By Sal Bommarito
Is the war against ISIS legal? Since the founding of our nation, presidents and congresses have debated who has the ultimate power to use military force outside of the United States.
The Constitution definitively “grants Congress the sole power to declare war.” It has done so on only 11 occasions, even though force has been used in many more situations. But, conflicts often times begin as skirmishes and grow into much larger confrontations. And, at other times, our homeland is threatened by overt assaults such as Pearl Harbor and 9/11. So, it is reasonable and desirable for our commander-in-chief to have discretion to act rapidly. This issue is being debated once again. More specifically, can the president conduct bombing raids in Iraq and Afghanistan against ISIS forces for an extended period without congressional approval?
In a recent article, Michael Kreiger expressed the following dissent of the Obama administration’s actions in the Middle East: “With each new President and each new war, we have witnessed those who hold office act more and more like dictators and less and less like constitutional executives.”
And, Bruce Ackerman wrote an op-ed saying: “President Obama’s declaration of war against the terrorist group known as [ISIS], . . . marks a decisive break in the American constitutional tradition. Nothing attempted by his predecessor, George W. Bush, remotely compares in imperial hubris.”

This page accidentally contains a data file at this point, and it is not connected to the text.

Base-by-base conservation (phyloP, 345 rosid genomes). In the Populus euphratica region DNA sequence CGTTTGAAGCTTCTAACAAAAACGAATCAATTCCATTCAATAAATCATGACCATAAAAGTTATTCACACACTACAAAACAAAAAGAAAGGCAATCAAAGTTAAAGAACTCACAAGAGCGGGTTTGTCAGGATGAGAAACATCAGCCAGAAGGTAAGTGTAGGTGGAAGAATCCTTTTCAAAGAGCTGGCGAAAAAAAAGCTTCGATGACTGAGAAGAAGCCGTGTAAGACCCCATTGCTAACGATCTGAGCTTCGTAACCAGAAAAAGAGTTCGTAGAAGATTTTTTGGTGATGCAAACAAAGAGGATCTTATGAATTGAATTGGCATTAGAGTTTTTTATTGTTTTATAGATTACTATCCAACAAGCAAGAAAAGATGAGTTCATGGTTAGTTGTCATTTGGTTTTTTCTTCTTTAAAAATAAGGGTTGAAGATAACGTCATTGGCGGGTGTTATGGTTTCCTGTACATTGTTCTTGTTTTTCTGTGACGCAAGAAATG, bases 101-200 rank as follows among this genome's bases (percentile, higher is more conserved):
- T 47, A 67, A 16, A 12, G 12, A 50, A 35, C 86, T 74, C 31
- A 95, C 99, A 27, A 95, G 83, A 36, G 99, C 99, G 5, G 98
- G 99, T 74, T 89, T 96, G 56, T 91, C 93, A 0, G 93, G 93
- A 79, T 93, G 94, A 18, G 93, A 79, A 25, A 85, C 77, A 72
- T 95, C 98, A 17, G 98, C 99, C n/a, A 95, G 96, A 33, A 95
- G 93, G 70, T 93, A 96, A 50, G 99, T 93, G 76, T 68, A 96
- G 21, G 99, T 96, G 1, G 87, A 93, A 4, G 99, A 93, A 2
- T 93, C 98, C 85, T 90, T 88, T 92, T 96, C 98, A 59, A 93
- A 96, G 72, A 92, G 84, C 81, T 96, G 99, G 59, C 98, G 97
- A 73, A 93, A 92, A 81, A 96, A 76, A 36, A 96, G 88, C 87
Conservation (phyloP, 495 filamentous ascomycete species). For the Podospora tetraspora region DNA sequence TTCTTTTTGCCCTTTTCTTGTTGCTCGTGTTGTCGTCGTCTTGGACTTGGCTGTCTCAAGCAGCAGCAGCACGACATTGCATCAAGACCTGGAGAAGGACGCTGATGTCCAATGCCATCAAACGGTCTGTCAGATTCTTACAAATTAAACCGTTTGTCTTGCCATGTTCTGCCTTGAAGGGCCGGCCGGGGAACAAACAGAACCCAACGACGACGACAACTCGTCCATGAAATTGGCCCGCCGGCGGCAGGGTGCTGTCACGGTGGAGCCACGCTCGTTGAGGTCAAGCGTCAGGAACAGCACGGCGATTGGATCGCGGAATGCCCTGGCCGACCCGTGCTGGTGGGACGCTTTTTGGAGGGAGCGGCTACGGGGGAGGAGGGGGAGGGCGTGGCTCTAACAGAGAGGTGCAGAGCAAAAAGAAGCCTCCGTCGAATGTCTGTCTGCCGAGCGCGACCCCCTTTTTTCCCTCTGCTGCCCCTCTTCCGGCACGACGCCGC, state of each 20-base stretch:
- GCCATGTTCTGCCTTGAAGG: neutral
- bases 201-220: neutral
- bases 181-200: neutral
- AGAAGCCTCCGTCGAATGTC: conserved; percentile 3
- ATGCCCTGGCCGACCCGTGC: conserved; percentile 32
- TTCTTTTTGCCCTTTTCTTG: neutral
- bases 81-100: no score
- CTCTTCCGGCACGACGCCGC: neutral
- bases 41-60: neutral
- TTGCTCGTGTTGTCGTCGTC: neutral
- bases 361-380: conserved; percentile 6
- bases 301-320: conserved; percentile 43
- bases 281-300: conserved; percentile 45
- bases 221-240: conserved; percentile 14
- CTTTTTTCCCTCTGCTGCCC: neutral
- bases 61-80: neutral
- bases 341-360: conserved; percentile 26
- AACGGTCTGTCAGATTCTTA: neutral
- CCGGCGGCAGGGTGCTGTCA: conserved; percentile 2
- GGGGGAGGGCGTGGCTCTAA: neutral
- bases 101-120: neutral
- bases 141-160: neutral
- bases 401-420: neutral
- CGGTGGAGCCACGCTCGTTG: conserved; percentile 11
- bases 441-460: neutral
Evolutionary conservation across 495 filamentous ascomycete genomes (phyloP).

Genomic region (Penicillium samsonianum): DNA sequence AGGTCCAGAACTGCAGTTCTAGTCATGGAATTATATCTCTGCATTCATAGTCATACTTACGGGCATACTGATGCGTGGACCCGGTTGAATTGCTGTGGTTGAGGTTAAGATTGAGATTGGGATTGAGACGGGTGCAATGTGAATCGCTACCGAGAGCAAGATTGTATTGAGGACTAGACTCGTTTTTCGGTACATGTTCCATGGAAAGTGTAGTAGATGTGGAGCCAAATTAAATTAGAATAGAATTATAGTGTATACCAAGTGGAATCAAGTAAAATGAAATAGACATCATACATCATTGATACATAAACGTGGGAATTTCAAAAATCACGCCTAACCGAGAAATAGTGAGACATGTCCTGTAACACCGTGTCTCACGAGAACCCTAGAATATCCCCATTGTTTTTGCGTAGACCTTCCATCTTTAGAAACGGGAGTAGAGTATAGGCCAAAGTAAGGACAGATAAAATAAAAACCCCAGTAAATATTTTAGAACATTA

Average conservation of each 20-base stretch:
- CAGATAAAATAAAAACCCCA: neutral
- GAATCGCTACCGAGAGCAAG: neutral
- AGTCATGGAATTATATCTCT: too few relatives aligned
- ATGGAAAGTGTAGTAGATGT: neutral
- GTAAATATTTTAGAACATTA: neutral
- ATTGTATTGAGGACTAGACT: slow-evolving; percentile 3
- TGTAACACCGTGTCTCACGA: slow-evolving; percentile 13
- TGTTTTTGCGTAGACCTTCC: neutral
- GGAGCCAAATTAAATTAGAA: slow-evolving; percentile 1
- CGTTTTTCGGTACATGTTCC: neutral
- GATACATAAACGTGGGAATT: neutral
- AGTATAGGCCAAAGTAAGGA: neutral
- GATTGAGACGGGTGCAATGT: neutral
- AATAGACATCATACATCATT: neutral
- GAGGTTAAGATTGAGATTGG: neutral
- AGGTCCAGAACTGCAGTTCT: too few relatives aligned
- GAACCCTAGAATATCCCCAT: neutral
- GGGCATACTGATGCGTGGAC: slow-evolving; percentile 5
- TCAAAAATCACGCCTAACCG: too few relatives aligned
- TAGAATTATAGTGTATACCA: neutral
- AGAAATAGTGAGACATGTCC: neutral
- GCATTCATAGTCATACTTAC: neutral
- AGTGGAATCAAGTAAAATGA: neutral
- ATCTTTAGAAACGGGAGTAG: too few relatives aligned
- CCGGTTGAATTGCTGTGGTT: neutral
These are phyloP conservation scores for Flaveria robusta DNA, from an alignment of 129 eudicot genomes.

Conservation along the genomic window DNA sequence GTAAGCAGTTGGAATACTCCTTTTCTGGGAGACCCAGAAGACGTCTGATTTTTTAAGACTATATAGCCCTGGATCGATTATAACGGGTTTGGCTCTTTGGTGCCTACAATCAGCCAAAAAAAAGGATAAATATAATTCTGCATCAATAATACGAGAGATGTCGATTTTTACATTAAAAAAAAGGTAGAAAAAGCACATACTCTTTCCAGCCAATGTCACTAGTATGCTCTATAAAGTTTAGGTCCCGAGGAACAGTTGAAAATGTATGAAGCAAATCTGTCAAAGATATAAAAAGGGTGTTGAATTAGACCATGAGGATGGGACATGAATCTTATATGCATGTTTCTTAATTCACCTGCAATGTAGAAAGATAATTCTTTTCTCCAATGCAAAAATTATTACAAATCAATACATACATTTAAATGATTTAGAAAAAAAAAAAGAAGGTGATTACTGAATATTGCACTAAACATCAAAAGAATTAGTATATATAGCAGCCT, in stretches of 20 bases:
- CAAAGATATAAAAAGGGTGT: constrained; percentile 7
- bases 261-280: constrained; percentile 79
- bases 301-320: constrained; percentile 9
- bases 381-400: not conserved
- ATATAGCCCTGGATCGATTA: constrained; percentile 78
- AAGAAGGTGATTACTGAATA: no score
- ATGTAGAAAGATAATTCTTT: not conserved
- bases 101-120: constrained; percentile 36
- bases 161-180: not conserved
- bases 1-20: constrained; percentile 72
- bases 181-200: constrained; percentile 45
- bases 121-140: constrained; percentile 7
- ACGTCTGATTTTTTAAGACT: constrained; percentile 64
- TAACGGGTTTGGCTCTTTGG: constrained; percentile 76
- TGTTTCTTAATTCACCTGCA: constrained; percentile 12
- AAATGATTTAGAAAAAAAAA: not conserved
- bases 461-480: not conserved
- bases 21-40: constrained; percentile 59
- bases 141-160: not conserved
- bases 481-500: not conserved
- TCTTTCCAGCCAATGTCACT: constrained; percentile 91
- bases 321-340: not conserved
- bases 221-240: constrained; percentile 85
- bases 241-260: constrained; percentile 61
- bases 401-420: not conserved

Clearly, disapproval of the ISIS War is in the air. But, the person most vocal is Democratic Senator Tim Kaine (VA). In a news story, it was revealed that “Mr. Kaine said he told the president in no uncertain terms that if he decided to go to war, he would have to ask Congress’ permission.” As an aside, this former Virginia governor was on President Obama’s short list to become Vice President.
Mr. Krieger shed some light on how the most recent presidents have dealt with conflict in the Middle East. George W. Bush received explicit approval of Congress to invade Iraq and Afghanistan. This authorization “extended only to nations and organizations that ‘planned, authorized, committed or aided’ the 9/11 attacks.”
Obama justifies his actions by indicating that ISIS is an extension of the same Al Qaeda group that attacked the U.S., so no new approvals are necessary to fight these terrorists. But ISIS arose long after the 9/11 attacks, and the original Al Qaeda recently “disavowed” ISIS. So, it is hardly an affiliate of ISIS
The War Powers Act of 1973 requires the president to obtain congressional approval within 60 days of commencing hostilities; if not, actions must cease within 30 days. Obama gave Congress notice on August 8 about attacking ISIS, so his time expires today to report back to Congress and receive assent.
Complicating the debate between the president and Congress is the impending mid term elections. Frankly, no lawmaker really wants to vote on the ISIS imbroglio now and have it used against him or her in the elections.
The dysfunction of our government is evident by its “non-action” relating to hostilities against ISIS. It is the responsibility of the president to protect the country and obtain congressional approval for extended conflict. And, Congress is required to give or withhold its assent. Neither branch of government is doing its job. As an American, I would hope that all the issues relating to the wars in Iraq and Afghanistan be debated and analyzed before the U.S. spends more money and risks more lives.